As an economist and investment advisor, I think we are dealing with variables that change on an on-going basis. The statistical data only showed what happened in the past. They are useful as references, but their predicting power can be questionable very often. We have to be very careful when employing historical data and used them to assess what is happening now, considering that many variables have been changed over time. When we use the simple standard derivation to measure risk, we are assuming a static state. Considerations should be given to the possible case that there could a mega trend going on to affect the data. We should then consider such perceived change of mega trend is valid. (The mentality that "it is different this time" usually can be found in last stage of market rally. But sometimes, it is really different this time.)
         
        Rather than studying or measuring "irrational exuberance", I tend to feel that it may be more fruitful to study what drives investors to be so brave or so nervous. ( I would drop the word irrational here.)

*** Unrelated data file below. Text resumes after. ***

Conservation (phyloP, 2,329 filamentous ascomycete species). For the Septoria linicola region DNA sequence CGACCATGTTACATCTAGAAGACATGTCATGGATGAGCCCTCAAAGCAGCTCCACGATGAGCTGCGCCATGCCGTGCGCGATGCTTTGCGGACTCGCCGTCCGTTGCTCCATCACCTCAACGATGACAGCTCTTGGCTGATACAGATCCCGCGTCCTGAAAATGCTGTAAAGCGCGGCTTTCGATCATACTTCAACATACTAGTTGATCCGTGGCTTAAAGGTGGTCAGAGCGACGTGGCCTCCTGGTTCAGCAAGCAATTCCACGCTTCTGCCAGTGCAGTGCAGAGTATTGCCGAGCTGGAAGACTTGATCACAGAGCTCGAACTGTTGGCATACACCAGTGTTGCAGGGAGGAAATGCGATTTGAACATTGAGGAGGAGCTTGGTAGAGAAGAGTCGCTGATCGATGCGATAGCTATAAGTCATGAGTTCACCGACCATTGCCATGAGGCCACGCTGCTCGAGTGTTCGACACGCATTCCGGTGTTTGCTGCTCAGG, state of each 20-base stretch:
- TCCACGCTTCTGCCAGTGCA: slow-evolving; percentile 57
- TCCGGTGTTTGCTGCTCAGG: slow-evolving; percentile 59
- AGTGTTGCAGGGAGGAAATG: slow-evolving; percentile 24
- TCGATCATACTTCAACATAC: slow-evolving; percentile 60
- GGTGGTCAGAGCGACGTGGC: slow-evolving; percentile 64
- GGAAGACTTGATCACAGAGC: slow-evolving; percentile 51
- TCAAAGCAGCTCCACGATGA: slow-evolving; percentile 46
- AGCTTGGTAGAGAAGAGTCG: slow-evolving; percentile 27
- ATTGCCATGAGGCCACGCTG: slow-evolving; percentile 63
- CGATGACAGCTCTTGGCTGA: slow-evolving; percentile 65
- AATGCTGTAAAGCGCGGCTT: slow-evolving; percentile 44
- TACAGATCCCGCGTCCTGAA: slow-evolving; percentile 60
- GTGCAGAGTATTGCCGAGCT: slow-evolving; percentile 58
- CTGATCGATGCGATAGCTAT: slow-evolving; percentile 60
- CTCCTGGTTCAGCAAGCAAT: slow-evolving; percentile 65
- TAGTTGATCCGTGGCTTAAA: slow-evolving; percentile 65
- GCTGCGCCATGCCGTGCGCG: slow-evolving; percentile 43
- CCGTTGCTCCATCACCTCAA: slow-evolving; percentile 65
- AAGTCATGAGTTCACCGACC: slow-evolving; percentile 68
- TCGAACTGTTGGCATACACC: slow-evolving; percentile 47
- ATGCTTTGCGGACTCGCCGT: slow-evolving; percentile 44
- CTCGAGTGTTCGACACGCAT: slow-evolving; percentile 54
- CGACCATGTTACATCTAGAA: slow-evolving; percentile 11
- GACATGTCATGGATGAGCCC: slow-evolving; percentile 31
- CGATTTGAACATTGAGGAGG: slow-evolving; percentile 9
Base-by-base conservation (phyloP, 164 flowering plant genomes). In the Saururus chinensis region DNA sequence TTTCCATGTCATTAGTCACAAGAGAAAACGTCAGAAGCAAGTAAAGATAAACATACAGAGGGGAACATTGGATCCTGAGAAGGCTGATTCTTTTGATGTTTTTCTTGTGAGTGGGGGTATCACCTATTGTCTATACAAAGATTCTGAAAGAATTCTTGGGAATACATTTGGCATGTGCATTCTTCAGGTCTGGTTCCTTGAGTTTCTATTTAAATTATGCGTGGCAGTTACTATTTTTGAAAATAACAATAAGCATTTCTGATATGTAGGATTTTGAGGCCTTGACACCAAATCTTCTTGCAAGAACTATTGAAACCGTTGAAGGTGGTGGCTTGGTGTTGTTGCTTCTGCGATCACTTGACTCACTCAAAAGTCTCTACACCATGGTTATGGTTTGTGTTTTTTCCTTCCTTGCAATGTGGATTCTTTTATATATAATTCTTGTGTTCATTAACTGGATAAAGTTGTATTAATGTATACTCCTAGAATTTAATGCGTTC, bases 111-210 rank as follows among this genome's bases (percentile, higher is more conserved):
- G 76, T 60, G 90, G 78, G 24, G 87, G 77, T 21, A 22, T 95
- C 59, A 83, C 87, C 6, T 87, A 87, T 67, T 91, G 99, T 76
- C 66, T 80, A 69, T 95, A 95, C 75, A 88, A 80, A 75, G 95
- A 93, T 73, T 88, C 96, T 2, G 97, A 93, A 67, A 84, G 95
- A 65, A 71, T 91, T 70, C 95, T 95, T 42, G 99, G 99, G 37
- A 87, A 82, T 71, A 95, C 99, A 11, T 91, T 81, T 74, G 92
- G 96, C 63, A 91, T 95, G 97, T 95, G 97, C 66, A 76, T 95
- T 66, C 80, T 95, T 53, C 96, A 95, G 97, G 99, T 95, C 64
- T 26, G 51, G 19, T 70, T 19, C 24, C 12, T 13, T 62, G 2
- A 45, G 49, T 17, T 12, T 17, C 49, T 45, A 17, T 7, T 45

The newspaper headlines could be good indicators for maximum pessimism and optimism. My question is that: would the measure of "irrational exuberance"  give us further advantage in making better investment decision?


        "michael.clemens" <michael.clemens@...> wrote:
        As an equity analyst/portfoli manager, I analyze companies and make
        recommendations based on my research.
        However, being a believer in behavioral finance, I am of course
        aware of all possible sorts of traps you might fall into (biases).
        Therefore, I make use of statistical tools such as standard
        deviations in assessing whether or not the current P/E ratio is
        within +/-1 or +/- 2 standard deviations from its historical
        average. Other well known financial ratios such as the "Fed model",
        the implied risk premium etc. may also subject themselves to this
        statistical analysis.
        I have found that it works best on market level rather than on
        company level. Since there are demomstrated long-term mean reversion
        in many financial variables (e.g. Shiller), it is to me of
        lesser importance that the variables I analyze are
        not 100% normally distributed. My simple working rule is that
        anything within +/-1 standard deviation should be